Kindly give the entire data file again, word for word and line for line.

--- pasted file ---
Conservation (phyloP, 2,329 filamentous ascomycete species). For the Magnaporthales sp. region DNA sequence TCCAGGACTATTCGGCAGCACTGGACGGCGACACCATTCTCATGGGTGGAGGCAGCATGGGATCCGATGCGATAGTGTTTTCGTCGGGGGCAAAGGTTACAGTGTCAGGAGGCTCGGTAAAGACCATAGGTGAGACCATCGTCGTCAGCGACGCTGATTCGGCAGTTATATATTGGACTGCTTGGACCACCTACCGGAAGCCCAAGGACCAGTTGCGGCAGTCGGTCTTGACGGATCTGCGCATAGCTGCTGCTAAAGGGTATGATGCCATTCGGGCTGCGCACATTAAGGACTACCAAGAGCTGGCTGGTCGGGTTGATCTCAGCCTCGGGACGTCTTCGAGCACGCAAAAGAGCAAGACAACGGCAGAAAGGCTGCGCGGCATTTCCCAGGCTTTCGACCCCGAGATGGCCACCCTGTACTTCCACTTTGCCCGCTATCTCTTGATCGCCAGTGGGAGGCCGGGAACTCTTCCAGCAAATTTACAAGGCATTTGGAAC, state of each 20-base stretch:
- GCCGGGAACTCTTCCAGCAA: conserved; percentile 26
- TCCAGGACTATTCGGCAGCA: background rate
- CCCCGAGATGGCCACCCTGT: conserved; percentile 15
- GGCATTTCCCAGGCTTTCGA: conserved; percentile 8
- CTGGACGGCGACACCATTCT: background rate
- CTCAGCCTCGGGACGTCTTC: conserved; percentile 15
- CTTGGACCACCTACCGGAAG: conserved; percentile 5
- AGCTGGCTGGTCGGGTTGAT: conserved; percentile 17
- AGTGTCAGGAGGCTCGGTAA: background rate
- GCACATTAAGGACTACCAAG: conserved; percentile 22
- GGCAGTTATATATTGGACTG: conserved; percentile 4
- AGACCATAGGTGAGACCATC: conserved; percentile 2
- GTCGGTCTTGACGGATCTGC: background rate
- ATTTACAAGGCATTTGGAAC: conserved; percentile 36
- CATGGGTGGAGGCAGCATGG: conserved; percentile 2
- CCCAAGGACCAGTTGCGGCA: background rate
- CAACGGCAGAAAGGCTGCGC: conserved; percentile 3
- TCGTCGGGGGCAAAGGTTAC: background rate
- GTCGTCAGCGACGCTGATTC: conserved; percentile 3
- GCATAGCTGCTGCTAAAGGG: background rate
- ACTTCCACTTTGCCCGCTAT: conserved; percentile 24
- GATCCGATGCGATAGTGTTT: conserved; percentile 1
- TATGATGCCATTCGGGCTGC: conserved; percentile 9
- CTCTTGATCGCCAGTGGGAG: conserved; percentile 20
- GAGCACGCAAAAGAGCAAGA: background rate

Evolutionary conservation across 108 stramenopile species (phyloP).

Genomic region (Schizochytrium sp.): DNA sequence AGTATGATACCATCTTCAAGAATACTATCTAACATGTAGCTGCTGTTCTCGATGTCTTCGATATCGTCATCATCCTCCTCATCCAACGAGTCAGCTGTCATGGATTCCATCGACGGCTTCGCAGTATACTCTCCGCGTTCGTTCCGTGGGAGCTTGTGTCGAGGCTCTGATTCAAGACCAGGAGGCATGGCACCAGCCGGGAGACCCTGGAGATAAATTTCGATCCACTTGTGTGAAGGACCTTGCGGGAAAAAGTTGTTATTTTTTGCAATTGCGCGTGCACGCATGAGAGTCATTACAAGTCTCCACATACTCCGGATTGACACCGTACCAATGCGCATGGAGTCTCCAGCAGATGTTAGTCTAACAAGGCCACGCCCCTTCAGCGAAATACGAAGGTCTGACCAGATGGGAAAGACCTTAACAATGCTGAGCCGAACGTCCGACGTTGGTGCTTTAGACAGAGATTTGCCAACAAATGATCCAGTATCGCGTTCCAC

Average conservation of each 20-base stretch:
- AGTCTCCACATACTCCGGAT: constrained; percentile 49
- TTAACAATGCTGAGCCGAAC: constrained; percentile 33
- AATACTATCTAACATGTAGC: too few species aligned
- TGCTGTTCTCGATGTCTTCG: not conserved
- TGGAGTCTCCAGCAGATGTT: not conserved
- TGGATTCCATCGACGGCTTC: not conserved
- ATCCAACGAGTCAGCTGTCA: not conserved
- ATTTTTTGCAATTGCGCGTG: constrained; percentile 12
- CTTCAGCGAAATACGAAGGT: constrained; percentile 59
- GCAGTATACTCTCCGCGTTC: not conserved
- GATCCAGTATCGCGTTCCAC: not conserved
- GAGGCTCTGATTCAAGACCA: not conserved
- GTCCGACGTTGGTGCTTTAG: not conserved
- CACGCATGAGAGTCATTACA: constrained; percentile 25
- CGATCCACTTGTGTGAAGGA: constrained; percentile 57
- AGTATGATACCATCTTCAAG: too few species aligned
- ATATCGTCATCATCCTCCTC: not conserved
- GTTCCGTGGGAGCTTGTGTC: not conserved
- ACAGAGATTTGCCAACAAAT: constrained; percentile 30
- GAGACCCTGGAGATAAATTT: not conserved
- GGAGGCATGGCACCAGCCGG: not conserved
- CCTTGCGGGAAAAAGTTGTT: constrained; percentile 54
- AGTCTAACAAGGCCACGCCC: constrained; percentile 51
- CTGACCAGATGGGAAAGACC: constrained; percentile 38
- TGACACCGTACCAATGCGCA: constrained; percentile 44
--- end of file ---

Conservation (phyloP, 2,329 filamentous ascomycete species). For the Magnaporthales sp. region DNA sequence TCCAGGACTATTCGGCAGCACTGGACGGCGACACCATTCTCATGGGTGGAGGCAGCATGGGATCCGATGCGATAGTGTTTTCGTCGGGGGCAAAGGTTACAGTGTCAGGAGGCTCGGTAAAGACCATAGGTGAGACCATCGTCGTCAGCGACGCTGATTCGGCAGTTATATATTGGACTGCTTGGACCACCTACCGGAAGCCCAAGGACCAGTTGCGGCAGTCGGTCTTGACGGATCTGCGCATAGCTGCTGCTAAAGGGTATGATGCCATTCGGGCTGCGCACATTAAGGACTACCAAGAGCTGGCTGGTCGGGTTGATCTCAGCCTCGGGACGTCTTCGAGCACGCAAAAGAGCAAGACAACGGCAGAAAGGCTGCGCGGCATTTCCCAGGCTTTCGACCCCGAGATGGCCACCCTGTACTTCCACTTTGCCCGCTATCTCTTGATCGCCAGTGGGAGGCCGGGAACTCTTCCAGCAAATTTACAAGGCATTTGGAAC, state of each 20-base stretch:
- GCCGGGAACTCTTCCAGCAA: conserved; percentile 26
- TCCAGGACTATTCGGCAGCA: background rate
- CCCCGAGATGGCCACCCTGT: conserved; percentile 15
- GGCATTTCCCAGGCTTTCGA: conserved; percentile 8
- CTGGACGGCGACACCATTCT: background rate
- CTCAGCCTCGGGACGTCTTC: conserved; percentile 15
- CTTGGACCACCTACCGGAAG: conserved; percentile 5
- AGCTGGCTGGTCGGGTTGAT: conserved; percentile 17
- AGTGTCAGGAGGCTCGGTAA: background rate
- GCACATTAAGGACTACCAAG: conserved; percentile 22
- GGCAGTTATATATTGGACTG: conserved; percentile 4
- AGACCATAGGTGAGACCATC: conserved; percentile 2
- GTCGGTCTTGACGGATCTGC: background rate
- ATTTACAAGGCATTTGGAAC: conserved; percentile 36
- CATGGGTGGAGGCAGCATGG: conserved; percentile 2
- CCCAAGGACCAGTTGCGGCA: background rate
- CAACGGCAGAAAGGCTGCGC: conserved; percentile 3
- TCGTCGGGGGCAAAGGTTAC: background rate
- GTCGTCAGCGACGCTGATTC: conserved; percentile 3
- GCATAGCTGCTGCTAAAGGG: background rate
- ACTTCCACTTTGCCCGCTAT: conserved; percentile 24
- GATCCGATGCGATAGTGTTT: conserved; percentile 1
- TATGATGCCATTCGGGCTGC: conserved; percentile 9
- CTCTTGATCGCCAGTGGGAG: conserved; percentile 20
- GAGCACGCAAAAGAGCAAGA: background rate

Evolutionary conservation across 108 stramenopile species (phyloP).

Genomic region (Schizochytrium sp.): DNA sequence AGTATGATACCATCTTCAAGAATACTATCTAACATGTAGCTGCTGTTCTCGATGTCTTCGATATCGTCATCATCCTCCTCATCCAACGAGTCAGCTGTCATGGATTCCATCGACGGCTTCGCAGTATACTCTCCGCGTTCGTTCCGTGGGAGCTTGTGTCGAGGCTCTGATTCAAGACCAGGAGGCATGGCACCAGCCGGGAGACCCTGGAGATAAATTTCGATCCACTTGTGTGAAGGACCTTGCGGGAAAAAGTTGTTATTTTTTGCAATTGCGCGTGCACGCATGAGAGTCATTACAAGTCTCCACATACTCCGGATTGACACCGTACCAATGCGCATGGAGTCTCCAGCAGATGTTAGTCTAACAAGGCCACGCCCCTTCAGCGAAATACGAAGGTCTGACCAGATGGGAAAGACCTTAACAATGCTGAGCCGAACGTCCGACGTTGGTGCTTTAGACAGAGATTTGCCAACAAATGATCCAGTATCGCGTTCCAC

Average conservation of each 20-base stretch:
- AGTCTCCACATACTCCGGAT: constrained; percentile 49
- TTAACAATGCTGAGCCGAAC: constrained; percentile 33
- AATACTATCTAACATGTAGC: too few species aligned
- TGCTGTTCTCGATGTCTTCG: not conserved
- TGGAGTCTCCAGCAGATGTT: not conserved
- TGGATTCCATCGACGGCTTC: not conserved
- ATCCAACGAGTCAGCTGTCA: not conserved
- ATTTTTTGCAATTGCGCGTG: constrained; percentile 12
- CTTCAGCGAAATACGAAGGT: constrained; percentile 59
- GCAGTATACTCTCCGCGTTC: not conserved
- GATCCAGTATCGCGTTCCAC: not conserved
- GAGGCTCTGATTCAAGACCA: not conserved
- GTCCGACGTTGGTGCTTTAG: not conserved
- CACGCATGAGAGTCATTACA: constrained; percentile 25
- CGATCCACTTGTGTGAAGGA: constrained; percentile 57
- AGTATGATACCATCTTCAAG: too few species aligned
- ATATCGTCATCATCCTCCTC: not conserved
- GTTCCGTGGGAGCTTGTGTC: not conserved
- ACAGAGATTTGCCAACAAAT: constrained; percentile 30
- GAGACCCTGGAGATAAATTT: not conserved
- GGAGGCATGGCACCAGCCGG: not conserved
- CCTTGCGGGAAAAAGTTGTT: constrained; percentile 54
- AGTCTAACAAGGCCACGCCC: constrained; percentile 51
- CTGACCAGATGGGAAAGACC: constrained; percentile 38
- TGACACCGTACCAATGCGCA: constrained; percentile 44